Book review: ‘West of Here’ by Jonathan Evison
West of Here
Algonquin Books of Chapel Hill: 486 pp., $24.95
The trailing end of Manifest Destiny curls back on itself in “West of Here,” Jonathan Evison’s ambitious novel of the Pacific Northwest. Set dually in 1890 and 2006, the kaleidoscopic story follows those hoping to build their legacies in the wilds of Washington state’s Olympic Peninsula.
The fictional town of Port Bonita — a stand-in for Port Angeles — is at the center of the story. That’s where Ethan Thornburgh lands in the last days of 1889, a young man with big ideas and a moth-eaten suit, hoping to prove to his onetime girlfriend, Eva Lambert, that he can make something of himself. Eva, pregnant with Ethan’s child, is a proto-suffragette from a wealthy family, trying to help a struggling utopian colony come alive.
That’s on one side of town. Along the main street, there’s a bar with a mean owner and a whorehouse upstairs. There are two Native American settlements — one that’s Christian and keeps to itself, another that’s spread along the beach and struggling with alcohol.
Enter James Mather, a rugged explorer who captures Eva’s attention: He’s leading an expedition across the unmapped, spiny mountains toward Mt. Olympus. There are Native American legends: of the terrible destructive Thunderbird, of a beautiful green valley that is a safe haven nestled high in the mountains. That this path will take them south, instead of west, reflects how scarce the options were for a man hoping to make his name by conquering new territory.
As Mather and his expedition set out at the beginning of winter, Ethan — inspired by the sweep of the Elwha River, the high cliffs and a vision of the future — comes up with a plan to build a great dam, an industrial vision that is of its moment. Ethan imagines filling the valley with electricity and creating a metropolis to rival Seattle.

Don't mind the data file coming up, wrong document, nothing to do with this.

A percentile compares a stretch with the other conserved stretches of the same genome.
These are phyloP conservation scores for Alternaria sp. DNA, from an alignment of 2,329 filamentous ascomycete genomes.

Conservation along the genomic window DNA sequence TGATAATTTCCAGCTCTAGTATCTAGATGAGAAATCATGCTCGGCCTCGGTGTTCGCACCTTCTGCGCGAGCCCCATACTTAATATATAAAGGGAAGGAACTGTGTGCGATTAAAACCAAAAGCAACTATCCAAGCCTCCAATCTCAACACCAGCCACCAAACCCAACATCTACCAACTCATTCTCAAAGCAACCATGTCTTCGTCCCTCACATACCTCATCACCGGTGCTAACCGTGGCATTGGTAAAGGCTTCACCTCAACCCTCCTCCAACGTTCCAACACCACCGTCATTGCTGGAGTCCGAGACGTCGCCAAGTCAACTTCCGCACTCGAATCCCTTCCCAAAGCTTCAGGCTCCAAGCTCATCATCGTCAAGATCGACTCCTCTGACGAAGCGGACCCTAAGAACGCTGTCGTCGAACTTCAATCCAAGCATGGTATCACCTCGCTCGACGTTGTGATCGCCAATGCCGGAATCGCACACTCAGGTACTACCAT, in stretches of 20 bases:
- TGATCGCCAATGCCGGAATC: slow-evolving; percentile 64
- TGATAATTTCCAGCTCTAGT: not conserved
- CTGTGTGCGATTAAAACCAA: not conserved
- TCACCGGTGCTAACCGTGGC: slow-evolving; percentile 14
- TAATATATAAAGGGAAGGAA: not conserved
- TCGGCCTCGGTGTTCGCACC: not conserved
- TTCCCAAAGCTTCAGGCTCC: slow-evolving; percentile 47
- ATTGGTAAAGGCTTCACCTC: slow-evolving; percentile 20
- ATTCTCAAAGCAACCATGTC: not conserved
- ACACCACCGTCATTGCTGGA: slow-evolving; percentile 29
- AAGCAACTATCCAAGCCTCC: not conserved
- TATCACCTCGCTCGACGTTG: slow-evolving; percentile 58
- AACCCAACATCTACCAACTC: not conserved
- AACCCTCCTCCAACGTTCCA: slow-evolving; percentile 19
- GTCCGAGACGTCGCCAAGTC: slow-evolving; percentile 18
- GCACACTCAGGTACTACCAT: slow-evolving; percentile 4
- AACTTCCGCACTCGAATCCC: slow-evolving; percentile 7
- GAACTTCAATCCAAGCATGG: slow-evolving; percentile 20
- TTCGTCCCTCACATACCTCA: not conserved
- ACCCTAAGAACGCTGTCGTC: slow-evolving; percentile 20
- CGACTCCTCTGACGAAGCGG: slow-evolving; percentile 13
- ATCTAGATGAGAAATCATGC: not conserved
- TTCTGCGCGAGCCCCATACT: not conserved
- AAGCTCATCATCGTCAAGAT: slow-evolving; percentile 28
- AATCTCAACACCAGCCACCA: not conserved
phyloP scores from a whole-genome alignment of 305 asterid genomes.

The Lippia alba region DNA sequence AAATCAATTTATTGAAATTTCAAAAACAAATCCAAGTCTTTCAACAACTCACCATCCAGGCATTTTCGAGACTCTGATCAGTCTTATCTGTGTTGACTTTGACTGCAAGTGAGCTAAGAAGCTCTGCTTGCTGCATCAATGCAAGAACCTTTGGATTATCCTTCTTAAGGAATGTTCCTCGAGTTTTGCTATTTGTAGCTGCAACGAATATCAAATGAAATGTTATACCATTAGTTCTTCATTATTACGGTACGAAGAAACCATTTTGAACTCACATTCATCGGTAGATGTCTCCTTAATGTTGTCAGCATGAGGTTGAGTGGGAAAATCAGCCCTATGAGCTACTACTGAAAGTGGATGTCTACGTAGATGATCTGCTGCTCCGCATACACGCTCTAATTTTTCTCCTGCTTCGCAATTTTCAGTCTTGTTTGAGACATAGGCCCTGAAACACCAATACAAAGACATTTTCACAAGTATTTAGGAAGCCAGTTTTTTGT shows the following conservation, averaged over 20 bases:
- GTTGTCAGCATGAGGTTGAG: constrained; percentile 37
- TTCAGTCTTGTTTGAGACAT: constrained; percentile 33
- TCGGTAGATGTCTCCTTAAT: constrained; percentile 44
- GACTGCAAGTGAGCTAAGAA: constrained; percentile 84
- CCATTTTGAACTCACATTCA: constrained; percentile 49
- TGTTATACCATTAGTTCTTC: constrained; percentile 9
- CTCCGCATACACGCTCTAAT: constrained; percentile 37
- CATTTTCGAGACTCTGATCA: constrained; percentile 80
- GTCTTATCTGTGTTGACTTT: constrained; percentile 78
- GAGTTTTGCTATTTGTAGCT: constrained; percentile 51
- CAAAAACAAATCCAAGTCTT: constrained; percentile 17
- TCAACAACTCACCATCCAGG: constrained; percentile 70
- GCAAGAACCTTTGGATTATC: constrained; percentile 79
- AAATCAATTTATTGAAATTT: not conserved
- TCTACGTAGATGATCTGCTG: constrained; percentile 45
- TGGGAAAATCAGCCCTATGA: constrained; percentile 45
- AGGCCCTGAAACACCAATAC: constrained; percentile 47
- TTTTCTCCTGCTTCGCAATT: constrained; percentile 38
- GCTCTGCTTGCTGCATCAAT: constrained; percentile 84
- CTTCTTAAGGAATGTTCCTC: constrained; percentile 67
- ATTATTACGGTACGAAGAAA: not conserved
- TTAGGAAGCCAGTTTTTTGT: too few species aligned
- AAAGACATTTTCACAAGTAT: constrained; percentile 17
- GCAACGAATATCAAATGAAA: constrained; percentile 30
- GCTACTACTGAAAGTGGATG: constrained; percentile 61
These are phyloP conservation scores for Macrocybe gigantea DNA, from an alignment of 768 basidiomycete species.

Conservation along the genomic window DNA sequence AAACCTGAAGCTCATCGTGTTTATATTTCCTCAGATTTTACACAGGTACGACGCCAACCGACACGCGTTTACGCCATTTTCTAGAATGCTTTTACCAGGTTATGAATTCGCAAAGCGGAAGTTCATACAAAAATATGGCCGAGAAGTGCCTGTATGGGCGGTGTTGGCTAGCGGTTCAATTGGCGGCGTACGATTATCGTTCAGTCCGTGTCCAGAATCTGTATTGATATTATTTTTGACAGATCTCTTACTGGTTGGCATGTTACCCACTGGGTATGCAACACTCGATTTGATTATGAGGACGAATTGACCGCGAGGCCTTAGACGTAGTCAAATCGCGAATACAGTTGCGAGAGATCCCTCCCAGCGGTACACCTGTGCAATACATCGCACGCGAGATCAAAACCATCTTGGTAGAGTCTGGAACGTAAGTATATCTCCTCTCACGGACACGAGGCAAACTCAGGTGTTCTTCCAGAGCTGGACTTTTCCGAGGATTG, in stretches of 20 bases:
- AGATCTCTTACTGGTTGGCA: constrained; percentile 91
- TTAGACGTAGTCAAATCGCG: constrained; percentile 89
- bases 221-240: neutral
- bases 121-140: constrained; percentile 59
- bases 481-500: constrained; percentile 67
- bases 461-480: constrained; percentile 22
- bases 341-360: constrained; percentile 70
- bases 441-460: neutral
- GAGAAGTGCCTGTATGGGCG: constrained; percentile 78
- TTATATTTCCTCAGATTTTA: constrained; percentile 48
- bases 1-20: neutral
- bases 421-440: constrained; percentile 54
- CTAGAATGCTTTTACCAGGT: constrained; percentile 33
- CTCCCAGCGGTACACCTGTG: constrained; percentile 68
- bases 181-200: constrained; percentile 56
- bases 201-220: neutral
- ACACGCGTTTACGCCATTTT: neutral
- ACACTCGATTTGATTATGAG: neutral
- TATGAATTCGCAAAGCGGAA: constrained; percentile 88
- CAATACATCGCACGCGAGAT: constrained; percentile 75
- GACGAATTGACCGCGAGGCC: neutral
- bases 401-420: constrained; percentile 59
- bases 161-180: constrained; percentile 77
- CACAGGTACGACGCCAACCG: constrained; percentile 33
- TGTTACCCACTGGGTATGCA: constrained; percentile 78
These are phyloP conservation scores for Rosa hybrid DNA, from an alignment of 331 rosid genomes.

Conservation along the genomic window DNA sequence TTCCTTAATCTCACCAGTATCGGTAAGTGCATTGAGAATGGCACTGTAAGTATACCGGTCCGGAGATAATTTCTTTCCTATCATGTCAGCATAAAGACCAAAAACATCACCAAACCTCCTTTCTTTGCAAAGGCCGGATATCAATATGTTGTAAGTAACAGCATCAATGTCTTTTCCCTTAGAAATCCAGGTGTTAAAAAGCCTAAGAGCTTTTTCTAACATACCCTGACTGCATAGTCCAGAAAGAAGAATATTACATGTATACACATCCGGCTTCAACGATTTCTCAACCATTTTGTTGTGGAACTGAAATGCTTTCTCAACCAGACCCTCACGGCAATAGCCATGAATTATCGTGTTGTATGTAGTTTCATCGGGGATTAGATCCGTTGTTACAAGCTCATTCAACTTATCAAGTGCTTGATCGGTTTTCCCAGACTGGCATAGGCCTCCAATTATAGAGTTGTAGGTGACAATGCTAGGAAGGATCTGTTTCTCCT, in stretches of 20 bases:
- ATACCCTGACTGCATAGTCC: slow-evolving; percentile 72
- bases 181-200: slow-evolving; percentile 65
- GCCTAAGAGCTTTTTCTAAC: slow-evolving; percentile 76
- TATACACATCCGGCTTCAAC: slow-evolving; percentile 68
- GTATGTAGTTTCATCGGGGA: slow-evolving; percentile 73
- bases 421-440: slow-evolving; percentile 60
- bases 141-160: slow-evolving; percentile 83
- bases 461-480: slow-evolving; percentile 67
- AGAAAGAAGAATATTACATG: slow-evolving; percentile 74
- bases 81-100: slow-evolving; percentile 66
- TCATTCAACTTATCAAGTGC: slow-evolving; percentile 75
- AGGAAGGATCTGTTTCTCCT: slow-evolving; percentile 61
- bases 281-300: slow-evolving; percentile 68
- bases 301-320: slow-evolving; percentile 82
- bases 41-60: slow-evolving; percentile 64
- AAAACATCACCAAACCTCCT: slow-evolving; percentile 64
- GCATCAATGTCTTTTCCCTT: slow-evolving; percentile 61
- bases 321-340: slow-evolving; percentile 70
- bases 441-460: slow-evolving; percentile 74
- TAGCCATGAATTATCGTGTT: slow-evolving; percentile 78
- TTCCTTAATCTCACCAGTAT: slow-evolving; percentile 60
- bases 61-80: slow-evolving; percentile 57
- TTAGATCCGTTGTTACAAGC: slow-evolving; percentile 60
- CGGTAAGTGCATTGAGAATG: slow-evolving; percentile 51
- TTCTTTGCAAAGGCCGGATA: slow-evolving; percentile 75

From the vantage point of 2006, Ethan’s vision doesn’t look quite so romantic. Port Bonita is an undistinguished town with a Wal-Mart and some bars, where the hard-won electricity does no more than keep KFC signs alight.
Here, the story moves among those connected by the last fish-packing plant in Port Bonita; it’s owned by Jared Thornburgh, scion of the town’s best-known family, who feels he doesn’t measure up. His second-in-command, Krig, a former high school sports star, has reached middle age and is Bigfoot-obsessed, single and drives an outdated car he calls the Goat. An ex-con, Timmon Tillman, works at the plant briefly before blowing his parole and heading for the mountains with vague ideas of making a life far from everyone. Another staffer, Rita, a Native American who dates a string of lousy ex-cons, is trying to reach her increasingly distant teenage son, Curtis, who has a doppelgänger in the past, a Native American boy with blue eyes, who is afflicted — with epilepsy, maybe, or maybe something more surreal.
Curtis and his 1890 counterpart are one of the book’s most direct parallels: They are close in age and similar in their disconnectedness from the world around them, showing that when it comes to the isolation of a teenage boy, the centuries make little difference. Yet that difference is highlighted by the paths taken by Mather and his crew, starving and hiking through hip-deep snow, and Tillman, following in his footsteps, littering a well-trod path with Snickers wrappers.
The novel takes on an epic historical shape yet remains light-footed, partly because Evison keeps each chapter short and also due to a straightforwardness, a narrative certainty passed through the characters, as in this passage when Eva foresees Ethan’s destiny: “Landslides may rumble in his wake, rivers may flood behind him, but Ethan would emerge unscathed. The thought of him brought a smile to her face.”
If Ethan’s success launches his heirs into the local cultural elite, it also has an endpoint. In 2006, one of the characters we meet is doing a fish survey that will help to bring down the dam, built without ladders, that has decimated the local salmon population. There is a kind of ratcheting back, and settling down, diminished expectations not just for the Thornburghs but for the town as a whole.
The epic tale does crumble in places: The quirkily unique characters — the parole officer who drinks eggnog in the off-season — are offset by some creaky stereotypes, including a goodhearted prostitute and a sage Native American leader. Similarly, the plotting is uneven — some bits start promisingly and fizzle, others emerge with genuine and unexpected surprise. If the book has some soft spots, it’s nevertheless an enjoyable, meaty read — a vision of a place told through the people who find themselves at the edge of America’s idea of itself.
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